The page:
Catching up with Liang following the opening night premiere of Dorothy and the Prince of Oz last week, I asked him which choreographers have most inspired him in his soaring career, to which he replied: “Christopher Wheeldon is my best friend…I’ve admired his work…Also, having danced with New York City Ballet, the work of Jerome Robbins (1918-1998) is influential…and also (the Czech choreographer) Jiri Kylian,” whose sophisticated Petite Mort ballet, set to awe-inspiring Mozart music, has twice been performed by Tulsa Ballet in recent years here, and taken on their highly successful 2016 Italian tour.
Kylian’s masterpieces have been called “passionate, rhapsodic, even tempestuous,” by The New York Times dance critic Jack Anderson in his June 21, 1987 article, Dance: Jiri Kylian’s Sources of Choreographic Inspiration.
The same could be said for Jerome Robbins, whose dynamic works range from the widely familiar diversity of dances he choreographed for West Side Story on Broadway and on film; to his lyrical, breathtaking 1969 Dances at a Gathering, to music by Chopin, for New York City Ballet, — said (per NYCB website) “to distill the spectrum of human interaction into the most natural of movements, –a landmark for its invention, virtuosity, and constantly shifting emotions.”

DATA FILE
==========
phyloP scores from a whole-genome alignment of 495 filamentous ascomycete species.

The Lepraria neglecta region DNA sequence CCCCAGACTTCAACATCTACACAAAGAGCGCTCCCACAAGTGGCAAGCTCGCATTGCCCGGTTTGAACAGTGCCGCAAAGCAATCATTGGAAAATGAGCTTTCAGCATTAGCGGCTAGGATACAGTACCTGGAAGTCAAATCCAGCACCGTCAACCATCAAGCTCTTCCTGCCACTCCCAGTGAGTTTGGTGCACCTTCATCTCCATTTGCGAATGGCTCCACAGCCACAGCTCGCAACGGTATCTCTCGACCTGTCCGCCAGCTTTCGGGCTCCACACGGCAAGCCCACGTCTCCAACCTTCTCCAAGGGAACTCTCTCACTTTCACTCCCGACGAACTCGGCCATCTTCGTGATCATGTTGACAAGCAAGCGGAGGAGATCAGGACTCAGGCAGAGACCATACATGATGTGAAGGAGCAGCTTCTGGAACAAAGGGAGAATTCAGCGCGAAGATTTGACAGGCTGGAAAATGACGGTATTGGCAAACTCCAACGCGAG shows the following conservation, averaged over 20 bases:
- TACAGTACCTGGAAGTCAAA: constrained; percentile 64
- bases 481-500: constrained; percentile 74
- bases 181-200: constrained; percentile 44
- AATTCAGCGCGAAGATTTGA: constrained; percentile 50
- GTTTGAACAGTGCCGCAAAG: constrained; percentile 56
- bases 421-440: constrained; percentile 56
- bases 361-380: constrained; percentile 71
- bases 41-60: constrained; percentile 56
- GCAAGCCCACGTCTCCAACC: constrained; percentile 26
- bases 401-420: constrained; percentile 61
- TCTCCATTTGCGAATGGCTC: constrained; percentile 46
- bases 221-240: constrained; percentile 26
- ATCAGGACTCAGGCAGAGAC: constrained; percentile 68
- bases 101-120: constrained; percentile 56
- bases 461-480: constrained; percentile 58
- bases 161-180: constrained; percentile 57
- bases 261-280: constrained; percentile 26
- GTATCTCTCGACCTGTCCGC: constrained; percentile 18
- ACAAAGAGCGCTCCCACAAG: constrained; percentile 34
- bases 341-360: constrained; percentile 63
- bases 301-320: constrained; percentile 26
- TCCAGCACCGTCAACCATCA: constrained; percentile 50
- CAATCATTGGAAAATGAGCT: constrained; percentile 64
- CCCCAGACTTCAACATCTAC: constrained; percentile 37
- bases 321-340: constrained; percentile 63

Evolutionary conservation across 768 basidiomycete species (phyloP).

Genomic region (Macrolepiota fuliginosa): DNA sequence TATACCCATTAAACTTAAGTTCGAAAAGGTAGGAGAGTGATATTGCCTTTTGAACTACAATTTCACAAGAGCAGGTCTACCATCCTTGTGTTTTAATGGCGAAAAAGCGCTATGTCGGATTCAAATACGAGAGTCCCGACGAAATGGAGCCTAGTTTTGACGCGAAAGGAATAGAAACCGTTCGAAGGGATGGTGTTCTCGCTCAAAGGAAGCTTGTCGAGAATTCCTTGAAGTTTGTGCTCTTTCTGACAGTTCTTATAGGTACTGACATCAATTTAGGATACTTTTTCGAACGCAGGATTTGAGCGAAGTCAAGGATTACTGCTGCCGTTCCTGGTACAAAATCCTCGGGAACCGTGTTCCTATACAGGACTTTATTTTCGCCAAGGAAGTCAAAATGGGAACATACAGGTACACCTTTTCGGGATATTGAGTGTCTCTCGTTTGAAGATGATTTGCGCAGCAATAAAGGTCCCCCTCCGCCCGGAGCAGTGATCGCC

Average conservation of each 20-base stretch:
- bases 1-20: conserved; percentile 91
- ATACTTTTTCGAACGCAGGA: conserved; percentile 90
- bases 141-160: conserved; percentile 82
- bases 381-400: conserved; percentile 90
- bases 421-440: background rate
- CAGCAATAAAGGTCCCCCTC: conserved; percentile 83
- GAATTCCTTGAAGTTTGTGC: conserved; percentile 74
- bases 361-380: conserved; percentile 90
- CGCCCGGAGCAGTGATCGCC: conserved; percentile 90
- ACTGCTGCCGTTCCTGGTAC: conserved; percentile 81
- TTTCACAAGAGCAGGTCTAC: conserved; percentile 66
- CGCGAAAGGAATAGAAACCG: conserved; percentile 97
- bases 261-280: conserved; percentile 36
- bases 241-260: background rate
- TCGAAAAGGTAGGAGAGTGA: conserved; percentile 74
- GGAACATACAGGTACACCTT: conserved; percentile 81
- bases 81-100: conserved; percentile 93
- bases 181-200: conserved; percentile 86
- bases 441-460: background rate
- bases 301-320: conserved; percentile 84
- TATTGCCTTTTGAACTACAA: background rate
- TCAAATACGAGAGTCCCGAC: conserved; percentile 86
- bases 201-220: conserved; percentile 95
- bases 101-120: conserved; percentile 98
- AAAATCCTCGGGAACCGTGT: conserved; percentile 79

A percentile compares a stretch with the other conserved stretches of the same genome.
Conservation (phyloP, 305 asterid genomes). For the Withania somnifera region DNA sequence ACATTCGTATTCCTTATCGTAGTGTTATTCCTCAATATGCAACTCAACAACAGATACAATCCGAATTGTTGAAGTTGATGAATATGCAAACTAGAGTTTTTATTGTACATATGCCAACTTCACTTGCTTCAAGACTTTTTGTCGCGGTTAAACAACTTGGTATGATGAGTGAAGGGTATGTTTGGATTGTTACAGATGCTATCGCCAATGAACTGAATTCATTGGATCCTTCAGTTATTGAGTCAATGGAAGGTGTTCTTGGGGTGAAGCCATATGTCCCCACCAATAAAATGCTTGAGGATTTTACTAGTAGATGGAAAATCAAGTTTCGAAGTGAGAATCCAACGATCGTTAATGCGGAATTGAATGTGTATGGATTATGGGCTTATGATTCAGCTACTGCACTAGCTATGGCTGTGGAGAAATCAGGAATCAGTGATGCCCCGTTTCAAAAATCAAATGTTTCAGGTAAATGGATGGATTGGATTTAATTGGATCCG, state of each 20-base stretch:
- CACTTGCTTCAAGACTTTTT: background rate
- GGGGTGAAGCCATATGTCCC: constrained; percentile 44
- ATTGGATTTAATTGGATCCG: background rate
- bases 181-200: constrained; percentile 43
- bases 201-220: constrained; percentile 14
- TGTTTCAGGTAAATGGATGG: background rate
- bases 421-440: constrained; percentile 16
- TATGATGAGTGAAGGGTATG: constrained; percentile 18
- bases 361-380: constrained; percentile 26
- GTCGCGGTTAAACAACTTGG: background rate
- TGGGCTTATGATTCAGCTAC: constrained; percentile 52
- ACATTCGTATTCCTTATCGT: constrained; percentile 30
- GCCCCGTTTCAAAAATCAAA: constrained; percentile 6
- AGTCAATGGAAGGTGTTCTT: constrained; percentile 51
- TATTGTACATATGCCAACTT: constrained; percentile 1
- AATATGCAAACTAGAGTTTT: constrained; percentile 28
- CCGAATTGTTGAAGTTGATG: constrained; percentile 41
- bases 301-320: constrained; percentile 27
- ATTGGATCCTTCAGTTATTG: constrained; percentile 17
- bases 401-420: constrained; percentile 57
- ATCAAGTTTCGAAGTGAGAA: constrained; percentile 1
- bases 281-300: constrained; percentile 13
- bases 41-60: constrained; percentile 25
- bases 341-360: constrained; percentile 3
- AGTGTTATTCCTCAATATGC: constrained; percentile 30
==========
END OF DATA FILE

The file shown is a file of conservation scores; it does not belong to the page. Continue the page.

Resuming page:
And the prolific Christopher Wheeldon (b. 1973), the British-born choreographer of contemporary ballet, trained at the Royal Ballet School, later serving as artistic director for The Royal Ballet. Wheeldon won a Tony Award for his work on the hit Broadway show An American in Paris.
According to CBS News, Wheeldon has created more than 90 ballets, from ballet to Broadway. Via 60 Minutes, April 3, 2016, correspondant Lesley Stahl says he is “…one of the most celebrated choreographers in the world today; turning the tradition-bound dance form into something athletic, sensual and edgy.” So, too, Liang.
Now Liang brings the synergy of such influences, and his own design, to the splendor of a contemporary ‘OZ’ spectacular, which echoes ongoing innovations of contemporary technique while serving as a harbinger of creative spectaculars to come.
Tulsa Ballet 2018: Strictly Gershwin North American Premiere
The evolution of ballet to Broadway-influenced spectaculars is sure to please, as Tulsa Ballet looks forward to presenting, next February, the North American premiere of Derek Deane’s Strictly Gershwin, a tribute to George Gershwin and the big band era of the 1920’s and 1930’s.complete with Broadway singers, tappers. and classical notes to savor.
Performed by Queensland Ballet to rave reviews in Australia last year, Strictly Gershwin originally premiered at Royal Albert Hall in London, featuring the English National Ballet, in 2008.
Tulsa Ballet 60th Anniversary sponsors include: Barnett Family Foundation, Lou and Connie Miller Charitable Foundation, and Mollie Williford. Additional support provided by: The Judith and Jean Pape Adams Charitable Foundation, and the National Endowment for the Arts.
For Tulsa Ballet season details and updates, visit http://www.tulsaballet.org
Credits: Photos provided, courtesy of Tulsa Ballet
# # # # #(c)Glenda Rice Collins All Rights Reserved.